The most common digital audio format is MP3 and it is widely used in the digital audio industry today. Basically the MP3 format is a patented digital audio encoding that has been standardized to be compatible in most audio and media players for sale today, whether portable or not. MP3 files are compressed audio files, also referred to as lossy comprehension. One of its defining characteristics is that it doesn’t take up too much space (the average size for an MP3 file is 3 mb) but the quality of the sound is still a faithful reproduction of the original uncompressed audio. So if the MP3 files seem to be a standard music format for listening to music, then what’s the deal with FLAC files that are now considered to be the fastest-growing audio codec today?
One of the greatest weapons that FLAC files can showcase to all music enthusiasts and audiophiles is that when it comes to audio quality, this audio format ranks the top one. FLAC stands for Free Lossless Audio Codec – with an emphasis on the word “lossless” (as opposed to the “lossy” quality of MP3), meaning, “without loss in quality.” If the MP3 format is a patented digital audio, FLAC is considered to be non-proprietary and in most cases, independent and clear from patents. With those qualities associated with FLAC files, you cannot blame most audiophiles and music enthusiasts to switch from MP3 to FLAC.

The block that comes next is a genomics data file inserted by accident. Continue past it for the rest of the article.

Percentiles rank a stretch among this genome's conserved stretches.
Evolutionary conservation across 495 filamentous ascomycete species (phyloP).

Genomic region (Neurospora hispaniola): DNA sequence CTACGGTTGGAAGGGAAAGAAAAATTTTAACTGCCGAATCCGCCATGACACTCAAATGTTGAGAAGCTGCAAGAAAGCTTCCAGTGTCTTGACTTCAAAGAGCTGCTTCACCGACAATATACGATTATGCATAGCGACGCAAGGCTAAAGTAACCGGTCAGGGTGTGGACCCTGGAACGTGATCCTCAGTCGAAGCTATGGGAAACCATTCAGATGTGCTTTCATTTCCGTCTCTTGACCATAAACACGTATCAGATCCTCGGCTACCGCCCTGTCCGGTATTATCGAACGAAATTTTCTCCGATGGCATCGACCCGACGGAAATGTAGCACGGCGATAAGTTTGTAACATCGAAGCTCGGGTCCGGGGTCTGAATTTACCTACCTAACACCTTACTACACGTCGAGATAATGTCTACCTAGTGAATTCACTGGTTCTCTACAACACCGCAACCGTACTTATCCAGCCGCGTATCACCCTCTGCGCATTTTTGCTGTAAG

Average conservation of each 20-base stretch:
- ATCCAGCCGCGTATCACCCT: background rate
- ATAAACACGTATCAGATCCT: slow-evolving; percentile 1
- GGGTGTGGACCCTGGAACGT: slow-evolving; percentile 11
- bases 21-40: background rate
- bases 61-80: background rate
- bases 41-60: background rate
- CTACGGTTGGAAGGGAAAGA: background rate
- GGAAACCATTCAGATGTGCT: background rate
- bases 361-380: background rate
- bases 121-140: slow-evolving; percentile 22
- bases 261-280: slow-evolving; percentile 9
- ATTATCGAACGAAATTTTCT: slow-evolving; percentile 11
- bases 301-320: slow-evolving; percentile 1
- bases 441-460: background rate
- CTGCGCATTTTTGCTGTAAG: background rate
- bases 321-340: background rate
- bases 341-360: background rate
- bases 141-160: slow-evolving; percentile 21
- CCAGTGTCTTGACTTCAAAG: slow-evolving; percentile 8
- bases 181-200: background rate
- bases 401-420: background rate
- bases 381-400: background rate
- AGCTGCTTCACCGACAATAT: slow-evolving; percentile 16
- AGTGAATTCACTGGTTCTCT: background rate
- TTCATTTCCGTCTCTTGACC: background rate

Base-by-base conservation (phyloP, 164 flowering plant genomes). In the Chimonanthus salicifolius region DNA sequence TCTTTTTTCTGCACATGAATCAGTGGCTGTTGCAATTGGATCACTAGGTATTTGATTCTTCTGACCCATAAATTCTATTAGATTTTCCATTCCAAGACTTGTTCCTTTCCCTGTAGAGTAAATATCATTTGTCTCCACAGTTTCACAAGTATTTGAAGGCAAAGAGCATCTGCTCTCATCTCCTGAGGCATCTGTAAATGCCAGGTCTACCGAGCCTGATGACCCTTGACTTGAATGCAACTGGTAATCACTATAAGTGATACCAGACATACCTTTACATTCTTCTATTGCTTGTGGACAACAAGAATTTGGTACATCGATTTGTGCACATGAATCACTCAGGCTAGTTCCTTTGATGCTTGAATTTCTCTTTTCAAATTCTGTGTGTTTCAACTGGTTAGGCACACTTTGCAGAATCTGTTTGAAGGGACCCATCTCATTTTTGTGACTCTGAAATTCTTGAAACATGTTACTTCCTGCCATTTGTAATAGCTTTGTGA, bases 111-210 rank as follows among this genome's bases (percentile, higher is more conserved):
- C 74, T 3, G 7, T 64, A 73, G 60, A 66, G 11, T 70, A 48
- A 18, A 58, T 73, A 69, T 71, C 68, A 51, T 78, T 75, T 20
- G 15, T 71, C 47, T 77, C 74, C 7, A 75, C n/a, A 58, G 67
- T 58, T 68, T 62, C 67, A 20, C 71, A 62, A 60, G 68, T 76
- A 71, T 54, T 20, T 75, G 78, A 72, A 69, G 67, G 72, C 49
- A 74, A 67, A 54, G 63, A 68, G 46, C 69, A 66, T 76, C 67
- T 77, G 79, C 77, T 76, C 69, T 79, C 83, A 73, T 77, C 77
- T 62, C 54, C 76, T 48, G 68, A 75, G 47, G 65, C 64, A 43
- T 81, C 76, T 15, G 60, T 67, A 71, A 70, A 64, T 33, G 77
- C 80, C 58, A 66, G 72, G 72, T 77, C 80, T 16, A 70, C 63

But FLAC remains to be in the background compared to MP3, albeit the fact that it can offer high quality audio sound. Why? There are also downsides when it comes to FLAC. For one thing, FLAC files cannot be played in iTunes so if you are a die-hard Apple fan, then you will find this extremely discouraging. FLAC files play in Windows Media Player and Winamp though.
Another reason why many people shrugged off FLAC files is that they take up too much space, with a FLAC audio file taking up to 43 MB compared to MP3’s average 3 MB size. Some people prefer to skimp on storage space and sacrifice music quality. One must consider, however, that compared to downloading movies from sites like Netflix, the amount of bandwidth and storage space required for music is trivial. Even the highest quality audio contains less data than a decent video stream. This makes opting for MP3’s a false economy in todays bandwidth rich world.
Still, if you find quality audio important to you then you’ll discover that you’re not really interested in compressed music files. After all, you can always buy extra hard drives – they are cheap these days. So make the switch to FLAC file formats, grab a cold beer from the fridge, and settle in for some quality music appreciation today!
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